AND NOW TO AUSTRALIA AND ITS DEBTS AND BONDAGE

Taken from the original “Story of the Commonwealth Bank” by F.J. Amos, 9th edition:
Read the full story by F.J. Amos here….
https://alor.org/Library/Amos%20DJ%20-%20Commonwealth%20Bank.pdf
 
Mr. Amos writes:

     “The Story of the Commonwealth Bank” was originally delivered as a lecture before the  Sturt Electoral Committee, Adelaide, and was first printed in pamphlet form in 1931.  It exhibited the usual defect of all lectures, namely, condensation of the subject matter to an extreme degree.  The great and unexpected demand which arose for the pamphlet found me so closely occupied in other work that the second and third editions had to be printed practically unaltered, and I began to be more and more sensible of the need for amplifications and additions.

     These were accordingly made in the fourth (revised) edition, after which only minor additions, for the sake of clearness, were inserted in subsequent editions until the eighth was called for.  It was then found necessary to continue the story up to Australia’s entry into the second world war (1939), and also to include in it a short account of the note issue.  In the present (ninth) edition it has been deemed advisable to mention very briefly important paragraphs in the Report of the Royal Commission on the Australian Monetary and Banking System (appointed in 1935), as this most important report is now either out of print or has been withdrawn from circulation.
D. J. AMOS, F.A.I.S.
ADELAIDE, July, 1940.

The Story of the Commonwealth Bank
     Let us consider the story of the Commonwealth Bank. It merits your attention, for if the Commonwealth Bank had been allowed to function as it did at the commencement of its career, Australia would have been helped over the years of depression as it was helped over the war period (1914-1918), many prosperous business firms would have been saved from ruin, and somewhere about one-third of our people would not have had to eat the bitter bread of charity…

THE NOTE ISSUE.
     In 1910, the Australian Notes Act called in all notes issued by the private banks and by the Queensland Government. To all practical intents and purposes, it confined the power of issuing bank notes to the Commonwealth Government. But money is also created by banks making advances of credit to people, then entering these “advances” upon the opposite side of the ledger as “deposits,” and telling their “depositors” to draw against these credits by means of cheques provided by the
 banks.  The money thus brought into existence is destroyed whenever a bank chooses to call in its “advances,” and by so doing to lessen its “deposits”.

     Money is likewise created every time a bank purchases securities (whether Government stock or shares in private companies), and it is also destroyed every time a bank sells them.
 The reader must constantly bear in mind that these means of increasing or decreasing the currency at will were left in the hands of the private banks.


     “The reason,” says Mr. Butchart in his now world-famous lecture, “why the Government legislated regarding the bank note, is that they thought they understood it, and the reason why the Government did not legislate regarding the bank deposit (credit) is because they had no clear understanding about it at all”.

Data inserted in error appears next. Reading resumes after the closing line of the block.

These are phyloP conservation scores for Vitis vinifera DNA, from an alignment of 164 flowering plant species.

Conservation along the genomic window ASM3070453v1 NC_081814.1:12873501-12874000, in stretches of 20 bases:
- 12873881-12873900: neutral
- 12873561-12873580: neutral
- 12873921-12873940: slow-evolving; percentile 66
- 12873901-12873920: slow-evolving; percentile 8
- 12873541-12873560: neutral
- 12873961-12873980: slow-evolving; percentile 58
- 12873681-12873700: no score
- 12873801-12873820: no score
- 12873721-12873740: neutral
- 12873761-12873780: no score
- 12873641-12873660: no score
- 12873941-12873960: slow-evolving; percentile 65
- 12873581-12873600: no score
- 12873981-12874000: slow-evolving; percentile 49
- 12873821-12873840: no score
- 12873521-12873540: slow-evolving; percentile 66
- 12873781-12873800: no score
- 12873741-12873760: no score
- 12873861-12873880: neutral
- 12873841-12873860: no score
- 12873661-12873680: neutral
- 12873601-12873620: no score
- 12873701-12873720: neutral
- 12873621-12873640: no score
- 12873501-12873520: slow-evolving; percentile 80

Small wonder that this was so in 1910, as we are only beginning to realise now (1940) that all money is simply set to pay either good  demand.
  Whether that promise to pay is stamped on a coin, printed on a note, or simply written on the page of a bank’s ledger, does not alter the fact that the vital thing is the promise to pay, and not the mere material upon which it is written.


     Between the years 1914 and 1920 the Commonwealth Government increased the note issue from, in round figures, £9 ½ million to £59 ½ million, but all these notes did not go into permanent circulation.
  Sooner or later they fell into the hands of the associated banks, who imprisoned in their vaults all of the notes that were not absolutely necessary for the nation’s “small change.”

     
Upon this imprisoned national currency, they based an enormous increase in bank credits—a currency which comes into existence as a debt due to the banks—for the use of which they charged a heavy rate of interest.

     
By 1920 the banks held nearly £32 million in Australian notes, ... 
 

     
In 1912 Australia set up the government owned Commonwealth Bank with a capital of only $2 million.  Starting with this tiny equity base, the bank loaned the government $700 million to fight the war--and stood ready to create as much more had it been needed.  When the war ended, the bank went on to finance the completion of the trans-Australia railroad.


     Unfortunately the death of the first head of the Commonwealth Bank, Sir Denison Miller, in 1923 led to it becoming a clone of the private banks, and it is now regarded as more of an enemy than a friend by many Australians.


     The more recently formed Reserve Bank of Australia served a creative role in financing the Second World War under the leadership of its first governor, H. C. Coombs ... Sadly, the Reserve Bank has since undergone the same corruption of purpose as has the Bank of Canada-–becoming one of Australia’s major problems instead of a source of solutions”.

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